Everyday we all face decisions about risk and face fear.  It’s important to understand that fear is not always associated with real risk and risk doesn’t always illicit fear.  My role as shepherd to surfers, both clients and kids, is to understand the difference and make accurate decisions.

In November of last year, I made the wrong decision and put four friends at risk.

I won’t mention names, but it’s a group of guys who I look up to, learn from, and that first trip, just felt honored to be coaching.  That feeling, that feeling stoked just to be a part of the group gave uneducated (from a surfing perspective) opinions more weight then they should have carried.  And when someone who wrote one of your favorite books says, “dude, we’ve got it!”  You don’t want to be the dream killer.

The surf was building but we hadn’t seen any big sets from the beach.  We just didn’t wait long enough, and a few minutes after we paddled out we got pounded.  Broken leashes, multiple people swimming in heavy conditions.

We lived.  They hugged.  I learned.

Just because no one’s afraid, doesn’t mean there isn’t risk.

The opposite, fear without real risk, is more common and detrimental to progression.  Fear isn’t rational, but can be killed with rational process.

After a heavy encounter when I was 15 in big surf I had a hard time wanting to surf waves over 8 feet.  I solved this by doing the work to know I would be fine.  I worked on breath holds, underwater swimming, and created a mental routine to deal with hold downs.  It worked.

To alleviate any of the fears you may have in paddle surfing let’s look at some of the real risks.

Getting held down and drowning.  How many people do you know that have drowned while surfing?  I’ve been surfing since I was 13 and I don’t personally know anyone.  There was a surfer who drowned here in Nosara about 5 years ago.  He broke his leash on a big day at dusk.  That’s 10 years at a crowded beach.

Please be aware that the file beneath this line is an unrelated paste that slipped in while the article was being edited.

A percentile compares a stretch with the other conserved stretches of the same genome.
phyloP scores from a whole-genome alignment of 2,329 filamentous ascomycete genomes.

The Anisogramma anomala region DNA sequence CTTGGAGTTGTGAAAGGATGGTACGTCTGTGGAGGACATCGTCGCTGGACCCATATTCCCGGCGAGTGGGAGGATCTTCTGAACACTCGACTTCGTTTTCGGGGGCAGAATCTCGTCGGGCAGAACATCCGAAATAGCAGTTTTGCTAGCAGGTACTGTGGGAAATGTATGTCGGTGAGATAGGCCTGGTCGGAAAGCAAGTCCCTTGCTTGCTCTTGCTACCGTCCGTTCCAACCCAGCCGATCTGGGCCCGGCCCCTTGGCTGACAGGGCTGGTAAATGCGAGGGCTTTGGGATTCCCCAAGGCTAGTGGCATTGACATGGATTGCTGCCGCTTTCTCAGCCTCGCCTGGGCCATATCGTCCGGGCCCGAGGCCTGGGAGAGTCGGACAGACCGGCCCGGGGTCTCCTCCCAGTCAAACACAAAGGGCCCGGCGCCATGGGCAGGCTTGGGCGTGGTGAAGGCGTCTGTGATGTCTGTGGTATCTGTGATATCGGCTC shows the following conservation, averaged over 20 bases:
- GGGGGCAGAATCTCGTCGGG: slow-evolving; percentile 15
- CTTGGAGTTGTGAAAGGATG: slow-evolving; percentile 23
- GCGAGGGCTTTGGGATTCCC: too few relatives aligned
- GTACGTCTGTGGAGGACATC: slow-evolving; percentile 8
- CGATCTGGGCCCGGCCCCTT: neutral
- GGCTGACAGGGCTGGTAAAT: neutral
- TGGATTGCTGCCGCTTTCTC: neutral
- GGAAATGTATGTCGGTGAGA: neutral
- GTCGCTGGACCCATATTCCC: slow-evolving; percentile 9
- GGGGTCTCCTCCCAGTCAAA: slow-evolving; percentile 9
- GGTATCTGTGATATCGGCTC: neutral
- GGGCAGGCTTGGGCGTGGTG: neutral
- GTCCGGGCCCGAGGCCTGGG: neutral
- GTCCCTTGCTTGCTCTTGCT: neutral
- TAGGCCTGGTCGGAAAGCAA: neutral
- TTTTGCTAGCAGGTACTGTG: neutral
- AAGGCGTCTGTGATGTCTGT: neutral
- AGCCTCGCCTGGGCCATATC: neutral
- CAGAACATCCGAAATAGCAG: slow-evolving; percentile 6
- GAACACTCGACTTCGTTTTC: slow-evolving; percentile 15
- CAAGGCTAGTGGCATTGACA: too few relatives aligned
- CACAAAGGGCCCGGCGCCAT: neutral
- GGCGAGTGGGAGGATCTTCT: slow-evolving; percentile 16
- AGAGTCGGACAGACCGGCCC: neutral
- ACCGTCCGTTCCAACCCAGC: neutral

Look at the big wave world tour and Jaws, Pipe, Fiji, Chopes.  It’s incredibly rare.

Did you see this wipeout?  Even this guy lived…

I’m not sure what training you can do to prepare for that, but, I think we all probably overestimate the danger of surfing.

Hitting your board/fin cuts.  For me this is the biggest risk.  I’ve done it many times, actually nursing a deep muscle bruise on my left quad right now from smashing a shortboard yesterday.  Pretty good crushed rail on the board so I knew I bashed it.

I accept the risk of hitting the board from time to time, but I work hard to avoid hitting my head.  I default to a head covered position whenever I’m falling in proximity to the board.  You just don’t want to get knocked out.  One technique is to cover your head with your paddle.  It’s a decent shield.

Long swims.  If you paddle surf, you’re going to break leashes.  If you break leashes, you’re going to swim.  So train for it.  A few years ago, right before starting the paddle surfing journey I did an iron man swim.  To train, I swam 30 minute open ocean swims 3 times a week.  That few months of training changed my comfort in the water.  You don’t have to get to the beach right away.  If it takes 30 minutes, that fine.  Just don’t freak out.

And if you’re comfortable in these situations, then your rational mind should be able to adequately override the irrational when you feel fear.  Then, after making a few, the irrational will have to let go.

Just make sure you’re accurately interpreting fear and risk.

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